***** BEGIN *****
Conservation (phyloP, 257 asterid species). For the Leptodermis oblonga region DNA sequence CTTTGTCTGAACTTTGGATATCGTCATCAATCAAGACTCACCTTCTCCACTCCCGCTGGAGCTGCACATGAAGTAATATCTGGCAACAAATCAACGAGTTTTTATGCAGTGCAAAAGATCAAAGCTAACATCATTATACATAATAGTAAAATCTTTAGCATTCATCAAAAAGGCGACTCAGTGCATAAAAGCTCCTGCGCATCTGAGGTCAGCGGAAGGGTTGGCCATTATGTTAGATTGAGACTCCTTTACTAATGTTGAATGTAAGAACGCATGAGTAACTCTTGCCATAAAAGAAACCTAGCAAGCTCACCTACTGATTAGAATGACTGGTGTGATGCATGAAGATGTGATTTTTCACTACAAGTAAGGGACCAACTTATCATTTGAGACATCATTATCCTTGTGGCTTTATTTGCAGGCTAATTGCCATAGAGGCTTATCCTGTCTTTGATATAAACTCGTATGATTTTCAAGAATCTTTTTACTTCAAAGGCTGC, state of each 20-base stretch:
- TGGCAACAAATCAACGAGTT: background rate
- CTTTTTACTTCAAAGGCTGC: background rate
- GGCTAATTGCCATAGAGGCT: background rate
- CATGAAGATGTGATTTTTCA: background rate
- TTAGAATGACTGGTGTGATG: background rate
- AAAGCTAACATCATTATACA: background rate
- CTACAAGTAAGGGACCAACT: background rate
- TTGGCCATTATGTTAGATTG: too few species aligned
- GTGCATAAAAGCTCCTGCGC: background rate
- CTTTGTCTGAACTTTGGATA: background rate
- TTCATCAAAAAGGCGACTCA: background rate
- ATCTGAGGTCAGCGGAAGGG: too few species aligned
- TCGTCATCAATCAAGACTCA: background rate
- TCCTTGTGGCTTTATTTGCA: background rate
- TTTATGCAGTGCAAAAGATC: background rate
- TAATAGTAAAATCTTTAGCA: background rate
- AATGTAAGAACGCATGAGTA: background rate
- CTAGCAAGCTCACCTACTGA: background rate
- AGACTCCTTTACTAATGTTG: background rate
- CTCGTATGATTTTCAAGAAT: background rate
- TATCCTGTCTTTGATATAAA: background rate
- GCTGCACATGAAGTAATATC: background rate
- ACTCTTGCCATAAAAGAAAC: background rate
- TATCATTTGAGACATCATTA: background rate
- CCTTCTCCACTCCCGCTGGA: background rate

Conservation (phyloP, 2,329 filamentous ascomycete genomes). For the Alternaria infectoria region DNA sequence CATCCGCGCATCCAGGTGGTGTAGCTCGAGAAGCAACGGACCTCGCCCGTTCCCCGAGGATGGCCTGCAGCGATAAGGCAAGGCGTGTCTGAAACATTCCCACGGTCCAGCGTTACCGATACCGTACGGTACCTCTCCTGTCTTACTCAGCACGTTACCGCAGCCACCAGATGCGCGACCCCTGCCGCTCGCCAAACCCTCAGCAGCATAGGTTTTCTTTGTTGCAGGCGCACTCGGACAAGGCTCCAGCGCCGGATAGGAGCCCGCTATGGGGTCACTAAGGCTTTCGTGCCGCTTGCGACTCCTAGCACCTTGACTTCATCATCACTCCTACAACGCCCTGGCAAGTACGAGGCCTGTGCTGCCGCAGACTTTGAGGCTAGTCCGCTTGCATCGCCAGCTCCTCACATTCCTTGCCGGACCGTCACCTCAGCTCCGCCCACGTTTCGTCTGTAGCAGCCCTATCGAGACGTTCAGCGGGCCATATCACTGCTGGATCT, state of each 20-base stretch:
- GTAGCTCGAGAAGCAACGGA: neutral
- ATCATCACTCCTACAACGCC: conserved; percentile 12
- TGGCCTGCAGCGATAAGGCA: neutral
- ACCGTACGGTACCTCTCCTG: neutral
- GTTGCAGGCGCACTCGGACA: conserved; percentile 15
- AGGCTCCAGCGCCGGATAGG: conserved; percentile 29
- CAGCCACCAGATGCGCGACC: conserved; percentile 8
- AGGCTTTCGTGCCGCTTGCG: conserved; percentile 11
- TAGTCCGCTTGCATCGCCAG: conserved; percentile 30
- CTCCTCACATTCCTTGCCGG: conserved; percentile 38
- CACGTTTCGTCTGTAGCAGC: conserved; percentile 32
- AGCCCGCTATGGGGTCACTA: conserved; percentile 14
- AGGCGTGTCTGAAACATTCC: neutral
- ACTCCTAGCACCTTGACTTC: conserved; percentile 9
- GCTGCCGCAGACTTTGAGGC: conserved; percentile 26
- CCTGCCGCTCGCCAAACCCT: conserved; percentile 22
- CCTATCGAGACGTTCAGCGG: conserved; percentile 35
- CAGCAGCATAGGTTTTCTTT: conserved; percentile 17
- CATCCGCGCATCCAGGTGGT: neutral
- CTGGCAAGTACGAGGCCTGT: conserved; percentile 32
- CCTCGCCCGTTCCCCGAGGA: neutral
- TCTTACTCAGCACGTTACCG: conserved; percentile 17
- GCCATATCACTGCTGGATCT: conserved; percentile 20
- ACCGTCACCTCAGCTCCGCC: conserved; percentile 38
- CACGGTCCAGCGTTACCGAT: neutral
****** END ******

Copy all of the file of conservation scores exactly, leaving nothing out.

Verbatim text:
Conservation (phyloP, 257 asterid species). For the Leptodermis oblonga region DNA sequence CTTTGTCTGAACTTTGGATATCGTCATCAATCAAGACTCACCTTCTCCACTCCCGCTGGAGCTGCACATGAAGTAATATCTGGCAACAAATCAACGAGTTTTTATGCAGTGCAAAAGATCAAAGCTAACATCATTATACATAATAGTAAAATCTTTAGCATTCATCAAAAAGGCGACTCAGTGCATAAAAGCTCCTGCGCATCTGAGGTCAGCGGAAGGGTTGGCCATTATGTTAGATTGAGACTCCTTTACTAATGTTGAATGTAAGAACGCATGAGTAACTCTTGCCATAAAAGAAACCTAGCAAGCTCACCTACTGATTAGAATGACTGGTGTGATGCATGAAGATGTGATTTTTCACTACAAGTAAGGGACCAACTTATCATTTGAGACATCATTATCCTTGTGGCTTTATTTGCAGGCTAATTGCCATAGAGGCTTATCCTGTCTTTGATATAAACTCGTATGATTTTCAAGAATCTTTTTACTTCAAAGGCTGC, state of each 20-base stretch:
- TGGCAACAAATCAACGAGTT: background rate
- CTTTTTACTTCAAAGGCTGC: background rate
- GGCTAATTGCCATAGAGGCT: background rate
- CATGAAGATGTGATTTTTCA: background rate
- TTAGAATGACTGGTGTGATG: background rate
- AAAGCTAACATCATTATACA: background rate
- CTACAAGTAAGGGACCAACT: background rate
- TTGGCCATTATGTTAGATTG: too few species aligned
- GTGCATAAAAGCTCCTGCGC: background rate
- CTTTGTCTGAACTTTGGATA: background rate
- TTCATCAAAAAGGCGACTCA: background rate
- ATCTGAGGTCAGCGGAAGGG: too few species aligned
- TCGTCATCAATCAAGACTCA: background rate
- TCCTTGTGGCTTTATTTGCA: background rate
- TTTATGCAGTGCAAAAGATC: background rate
- TAATAGTAAAATCTTTAGCA: background rate
- AATGTAAGAACGCATGAGTA: background rate
- CTAGCAAGCTCACCTACTGA: background rate
- AGACTCCTTTACTAATGTTG: background rate
- CTCGTATGATTTTCAAGAAT: background rate
- TATCCTGTCTTTGATATAAA: background rate
- GCTGCACATGAAGTAATATC: background rate
- ACTCTTGCCATAAAAGAAAC: background rate
- TATCATTTGAGACATCATTA: background rate
- CCTTCTCCACTCCCGCTGGA: background rate

Conservation (phyloP, 2,329 filamentous ascomycete genomes). For the Alternaria infectoria region DNA sequence CATCCGCGCATCCAGGTGGTGTAGCTCGAGAAGCAACGGACCTCGCCCGTTCCCCGAGGATGGCCTGCAGCGATAAGGCAAGGCGTGTCTGAAACATTCCCACGGTCCAGCGTTACCGATACCGTACGGTACCTCTCCTGTCTTACTCAGCACGTTACCGCAGCCACCAGATGCGCGACCCCTGCCGCTCGCCAAACCCTCAGCAGCATAGGTTTTCTTTGTTGCAGGCGCACTCGGACAAGGCTCCAGCGCCGGATAGGAGCCCGCTATGGGGTCACTAAGGCTTTCGTGCCGCTTGCGACTCCTAGCACCTTGACTTCATCATCACTCCTACAACGCCCTGGCAAGTACGAGGCCTGTGCTGCCGCAGACTTTGAGGCTAGTCCGCTTGCATCGCCAGCTCCTCACATTCCTTGCCGGACCGTCACCTCAGCTCCGCCCACGTTTCGTCTGTAGCAGCCCTATCGAGACGTTCAGCGGGCCATATCACTGCTGGATCT, state of each 20-base stretch:
- GTAGCTCGAGAAGCAACGGA: neutral
- ATCATCACTCCTACAACGCC: conserved; percentile 12
- TGGCCTGCAGCGATAAGGCA: neutral
- ACCGTACGGTACCTCTCCTG: neutral
- GTTGCAGGCGCACTCGGACA: conserved; percentile 15
- AGGCTCCAGCGCCGGATAGG: conserved; percentile 29
- CAGCCACCAGATGCGCGACC: conserved; percentile 8
- AGGCTTTCGTGCCGCTTGCG: conserved; percentile 11
- TAGTCCGCTTGCATCGCCAG: conserved; percentile 30
- CTCCTCACATTCCTTGCCGG: conserved; percentile 38
- CACGTTTCGTCTGTAGCAGC: conserved; percentile 32
- AGCCCGCTATGGGGTCACTA: conserved; percentile 14
- AGGCGTGTCTGAAACATTCC: neutral
- ACTCCTAGCACCTTGACTTC: conserved; percentile 9
- GCTGCCGCAGACTTTGAGGC: conserved; percentile 26
- CCTGCCGCTCGCCAAACCCT: conserved; percentile 22
- CCTATCGAGACGTTCAGCGG: conserved; percentile 35
- CAGCAGCATAGGTTTTCTTT: conserved; percentile 17
- CATCCGCGCATCCAGGTGGT: neutral
- CTGGCAAGTACGAGGCCTGT: conserved; percentile 32
- CCTCGCCCGTTCCCCGAGGA: neutral
- TCTTACTCAGCACGTTACCG: conserved; percentile 17
- GCCATATCACTGCTGGATCT: conserved; percentile 20
- ACCGTCACCTCAGCTCCGCC: conserved; percentile 38
- CACGGTCCAGCGTTACCGAT: neutral